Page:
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08/18/09 7:20 PM ET

Royals option Gordon to Triple-A Omaha

Reliever Farnsworth reinstated from DL to take roster spot

CHICAGO -- Alex Gordon's return to the big leagues from major hip surgery was not met with the kind of success the Royals had anticipated. As a result, Gordon will be spending the next few weeks in the Minors.

The Royals optioned the third baseman to Triple-A Omaha before Tuesday's game against the White Sox and reinstated reliever Kyle Farnsworth from the 15-day disabled list to take his spot on the 25-man roster.

"[We] decided to give him an opportunity to put some joy back in the game, take a little pressure off himself," Royals manager Trey Hillman said. "He's just fighting himself. The hip's feeling good, but we felt like for at least a couple of weeks period, lets him get down there and take a little pressure off of himself. He's got a lot of things going on right now."

Gordon, who missed more than three months of action because of injury, was hitting .198 with three home runs and 11 RBIs in 29 games this season with the Royals. He suffered a tear in his right hip labral cartilage on a home run swing on Opening Day against the White Sox. He played in six more games before the pain became too much and surgery was required. Gordon did not return to the club until July 17.

"Since he's come back from injury, he's been behind a little bit," Royals general manager Dayton Moore said. "I just think it's been a little fast for him and he just needs to get some consistent at-bats in a different level of competition and get his sense of timing back both offensively and defensively."

Moore said the move was not prompted by physical reasons.

"He'll go down there until the Triple-A season is completed," Moore said.

After Omaha finishes up in about three weeks, Gordon will return to the Royals in September. Omaha does not have an off-day on its schedule until the Triple-A season concludes on September 7. Hillman said he anticipated Gordon playing in most of those games, but not all.

As for Gordon's replacement at third base on the big league team, Hillman said he would mix and match primarily between Mark Teahen and Alberto Callaspo. Teahen was in the starting lineup at third base for Tuesday night's game against the White Sox, while Callaspo was penciled in at second base.

"It will probably be mostly Mark," Hillman said, "but it's going to be dependent on the condition of how Willie [Bloomquist's] legs are feeling."

Gordon's move to Omaha is sure to stir interest there because he was a collegiate star at the University of Nebraska in nearby Lincoln. He played just one game for Omaha, during an injury rehabilitation assignment this summer. He spent most of his rehab time with Double-A Northwest Arkansas.

Sunday's game at Detroit marked the first time he'd played a day game after a night game. When he entered Monday night's game in the late innings at Chicago, it was the first time he'd played five games in a row. The Royals were bringing him along slowly and he played in 22 of the 30 games since his return. During that span, he batted .227 (17-for-75) with two homers, two doubles and eight RBIs. The power boost has been recent; he had no extra-base hits in his first 13 games back.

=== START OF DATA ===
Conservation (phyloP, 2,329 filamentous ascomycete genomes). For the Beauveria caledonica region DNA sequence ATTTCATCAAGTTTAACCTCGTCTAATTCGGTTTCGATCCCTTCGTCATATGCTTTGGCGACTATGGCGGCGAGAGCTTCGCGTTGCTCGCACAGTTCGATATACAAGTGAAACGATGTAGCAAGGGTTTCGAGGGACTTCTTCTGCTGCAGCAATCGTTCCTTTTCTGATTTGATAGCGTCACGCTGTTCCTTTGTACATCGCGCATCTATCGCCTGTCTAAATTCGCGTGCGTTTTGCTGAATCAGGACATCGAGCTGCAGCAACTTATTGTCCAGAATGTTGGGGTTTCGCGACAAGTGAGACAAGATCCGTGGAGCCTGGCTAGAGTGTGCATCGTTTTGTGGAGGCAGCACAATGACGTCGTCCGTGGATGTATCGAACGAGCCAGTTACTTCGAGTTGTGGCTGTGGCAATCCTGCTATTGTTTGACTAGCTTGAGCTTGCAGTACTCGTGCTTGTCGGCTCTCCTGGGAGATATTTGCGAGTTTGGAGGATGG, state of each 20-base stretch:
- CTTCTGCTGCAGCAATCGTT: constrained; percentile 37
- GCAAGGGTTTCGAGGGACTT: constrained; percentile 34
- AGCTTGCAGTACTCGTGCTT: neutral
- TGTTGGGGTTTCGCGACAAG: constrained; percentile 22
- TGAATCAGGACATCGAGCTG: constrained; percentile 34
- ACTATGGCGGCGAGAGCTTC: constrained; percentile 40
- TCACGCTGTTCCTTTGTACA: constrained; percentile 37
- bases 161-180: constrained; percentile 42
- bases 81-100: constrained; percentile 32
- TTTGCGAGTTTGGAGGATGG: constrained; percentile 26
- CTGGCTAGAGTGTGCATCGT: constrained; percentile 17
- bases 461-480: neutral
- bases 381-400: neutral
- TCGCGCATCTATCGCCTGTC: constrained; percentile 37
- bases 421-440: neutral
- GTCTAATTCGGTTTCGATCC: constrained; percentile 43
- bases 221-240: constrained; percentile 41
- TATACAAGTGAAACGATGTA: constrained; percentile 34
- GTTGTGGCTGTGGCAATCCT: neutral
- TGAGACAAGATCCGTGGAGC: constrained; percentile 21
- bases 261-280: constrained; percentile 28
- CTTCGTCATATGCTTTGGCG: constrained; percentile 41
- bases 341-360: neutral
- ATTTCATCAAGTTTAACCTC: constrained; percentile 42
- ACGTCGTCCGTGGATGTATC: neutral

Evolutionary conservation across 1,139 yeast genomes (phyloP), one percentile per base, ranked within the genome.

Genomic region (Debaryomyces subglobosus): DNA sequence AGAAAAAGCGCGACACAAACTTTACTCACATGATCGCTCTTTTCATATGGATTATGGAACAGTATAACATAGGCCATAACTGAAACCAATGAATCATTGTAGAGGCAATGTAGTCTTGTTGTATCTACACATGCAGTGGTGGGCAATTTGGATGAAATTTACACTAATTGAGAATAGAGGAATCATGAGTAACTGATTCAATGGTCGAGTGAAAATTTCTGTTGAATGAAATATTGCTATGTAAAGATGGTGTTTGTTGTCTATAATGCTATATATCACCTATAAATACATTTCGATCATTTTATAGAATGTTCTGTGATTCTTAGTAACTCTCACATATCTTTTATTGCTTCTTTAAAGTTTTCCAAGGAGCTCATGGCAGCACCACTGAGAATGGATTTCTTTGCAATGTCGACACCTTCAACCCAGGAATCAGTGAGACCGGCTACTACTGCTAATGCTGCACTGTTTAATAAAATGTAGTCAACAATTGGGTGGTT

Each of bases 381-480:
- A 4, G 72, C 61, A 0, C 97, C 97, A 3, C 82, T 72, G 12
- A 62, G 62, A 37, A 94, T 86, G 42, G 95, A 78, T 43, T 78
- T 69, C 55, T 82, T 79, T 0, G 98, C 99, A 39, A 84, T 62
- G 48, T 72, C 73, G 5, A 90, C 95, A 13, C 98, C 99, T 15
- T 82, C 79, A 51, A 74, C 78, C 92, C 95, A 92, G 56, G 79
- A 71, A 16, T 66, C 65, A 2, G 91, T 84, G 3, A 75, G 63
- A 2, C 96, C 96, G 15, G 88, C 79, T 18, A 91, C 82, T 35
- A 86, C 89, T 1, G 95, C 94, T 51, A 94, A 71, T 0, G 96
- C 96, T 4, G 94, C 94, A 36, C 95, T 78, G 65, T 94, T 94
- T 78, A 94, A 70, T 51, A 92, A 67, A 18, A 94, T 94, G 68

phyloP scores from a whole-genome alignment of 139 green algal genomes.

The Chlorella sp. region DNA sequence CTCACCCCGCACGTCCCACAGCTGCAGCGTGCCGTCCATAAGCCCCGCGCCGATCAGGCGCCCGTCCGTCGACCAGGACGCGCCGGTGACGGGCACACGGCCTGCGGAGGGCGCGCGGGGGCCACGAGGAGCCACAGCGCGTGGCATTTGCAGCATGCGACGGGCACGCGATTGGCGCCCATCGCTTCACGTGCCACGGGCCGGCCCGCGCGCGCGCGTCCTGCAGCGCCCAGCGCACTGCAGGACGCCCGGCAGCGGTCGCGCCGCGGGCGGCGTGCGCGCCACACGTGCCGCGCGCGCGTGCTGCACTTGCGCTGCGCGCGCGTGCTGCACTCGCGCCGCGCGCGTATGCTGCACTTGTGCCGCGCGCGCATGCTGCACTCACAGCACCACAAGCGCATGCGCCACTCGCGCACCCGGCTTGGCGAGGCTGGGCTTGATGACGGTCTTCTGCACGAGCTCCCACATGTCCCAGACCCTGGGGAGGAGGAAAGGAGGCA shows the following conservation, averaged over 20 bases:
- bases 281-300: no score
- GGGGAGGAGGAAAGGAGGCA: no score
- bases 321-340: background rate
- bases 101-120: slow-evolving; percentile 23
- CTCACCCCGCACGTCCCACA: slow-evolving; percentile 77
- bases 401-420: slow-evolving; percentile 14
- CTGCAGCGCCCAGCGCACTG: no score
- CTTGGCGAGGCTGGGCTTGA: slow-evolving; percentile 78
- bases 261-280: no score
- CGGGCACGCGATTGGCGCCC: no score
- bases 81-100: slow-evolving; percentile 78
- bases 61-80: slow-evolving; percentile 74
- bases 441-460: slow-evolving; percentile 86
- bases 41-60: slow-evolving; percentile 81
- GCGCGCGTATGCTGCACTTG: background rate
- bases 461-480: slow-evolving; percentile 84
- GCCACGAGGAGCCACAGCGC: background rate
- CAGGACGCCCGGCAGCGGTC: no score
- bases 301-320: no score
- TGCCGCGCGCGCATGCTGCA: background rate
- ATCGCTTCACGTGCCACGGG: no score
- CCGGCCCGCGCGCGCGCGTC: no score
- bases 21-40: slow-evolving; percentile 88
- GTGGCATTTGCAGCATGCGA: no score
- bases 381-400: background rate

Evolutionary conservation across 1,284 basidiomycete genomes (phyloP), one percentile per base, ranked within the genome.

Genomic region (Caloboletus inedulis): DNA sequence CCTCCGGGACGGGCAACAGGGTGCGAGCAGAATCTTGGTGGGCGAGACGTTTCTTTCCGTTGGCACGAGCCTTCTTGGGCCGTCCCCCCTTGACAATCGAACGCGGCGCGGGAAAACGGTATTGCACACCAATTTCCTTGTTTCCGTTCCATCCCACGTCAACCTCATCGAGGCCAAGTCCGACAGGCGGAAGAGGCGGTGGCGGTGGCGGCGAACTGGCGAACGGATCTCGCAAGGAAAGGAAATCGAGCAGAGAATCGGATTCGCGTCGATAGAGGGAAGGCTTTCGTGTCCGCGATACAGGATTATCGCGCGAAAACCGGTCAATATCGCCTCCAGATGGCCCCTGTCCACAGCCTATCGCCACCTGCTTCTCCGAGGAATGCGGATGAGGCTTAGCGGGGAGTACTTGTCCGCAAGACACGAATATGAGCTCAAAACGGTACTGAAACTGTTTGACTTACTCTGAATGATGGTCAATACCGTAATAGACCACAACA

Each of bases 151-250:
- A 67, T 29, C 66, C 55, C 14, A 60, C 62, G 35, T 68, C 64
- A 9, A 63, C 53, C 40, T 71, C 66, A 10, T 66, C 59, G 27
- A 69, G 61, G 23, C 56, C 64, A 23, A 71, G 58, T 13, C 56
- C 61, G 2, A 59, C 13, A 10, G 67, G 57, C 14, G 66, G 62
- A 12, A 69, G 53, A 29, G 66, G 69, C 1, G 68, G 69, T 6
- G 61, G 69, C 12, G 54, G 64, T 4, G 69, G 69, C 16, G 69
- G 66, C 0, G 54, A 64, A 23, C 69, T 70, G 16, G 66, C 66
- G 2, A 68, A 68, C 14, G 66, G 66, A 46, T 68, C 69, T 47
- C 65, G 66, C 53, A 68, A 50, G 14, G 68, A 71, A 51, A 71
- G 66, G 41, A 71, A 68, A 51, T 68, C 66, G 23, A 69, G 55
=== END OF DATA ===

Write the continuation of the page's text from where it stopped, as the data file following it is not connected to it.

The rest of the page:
As the season began he played just seven games, batting .095, before it was decided that surgery was necessary.

Gordon had major hip surgery similar to that performed on two other prominent third basemen, Alex Rodriguez and Mike Lowell. Since he returned, Gordon has consistently said the hip was presenting no unusual problems or pain.

Recently, he's also altered his swing, trying to keep both hands on the bat as he goes through his left-handed cuts. Previously he'd dropped his left hand off the bat prematurely. The new style seemed to give him more pop and enabled him to hit with more authority the opposite way. Last Thursday, for example, he drilled a home run into the left-field seats at Minnesota.

Defensively, however, Gordon had not progressed as the Royals had hoped. Hillman noted that Gordon's positioning defensively, both before the pitch and off the bat, had been out of sync since his return.

"I think there's a lot going on in his mind right now, trying to make up for lost time with the injury, so we felt like it would be a good thing to send him down and take a little pressure off," Hillman said. "Hopefully he'll come back in September and do some good things and finish up strong."

Farnsworth missed 48 games and had been on the disabled list since June 24, when he went down with a strained right groin against the Astros. In 27 big league games this season, Farnsworth is 1-4 with a 4.24 ERA. He has pitched 23 1/3 innings with 25 strikeouts and six walks and will be part of an eight-reliever rotation for the Royals.

Farnsworth tossed two scoreless innings for Northwest Arkansas on Monday night and fanned two, throwing 15 of his 19 pitches for strikes.

"Everything went well," said Farnsworth, who arrived in the Royals clubhouse two hours before game time. "It was probably the first time I just pitched and didn't worry about my leg. It's good to be back. I felt well."

Farnsworth said he didn't anticipate being used for Tuesday night's game but added that he would be ready if called upon.

Jesse Temple is an associate reporter for MLB.com. This story was not subject to the approval of Major League Baseball or its clubs.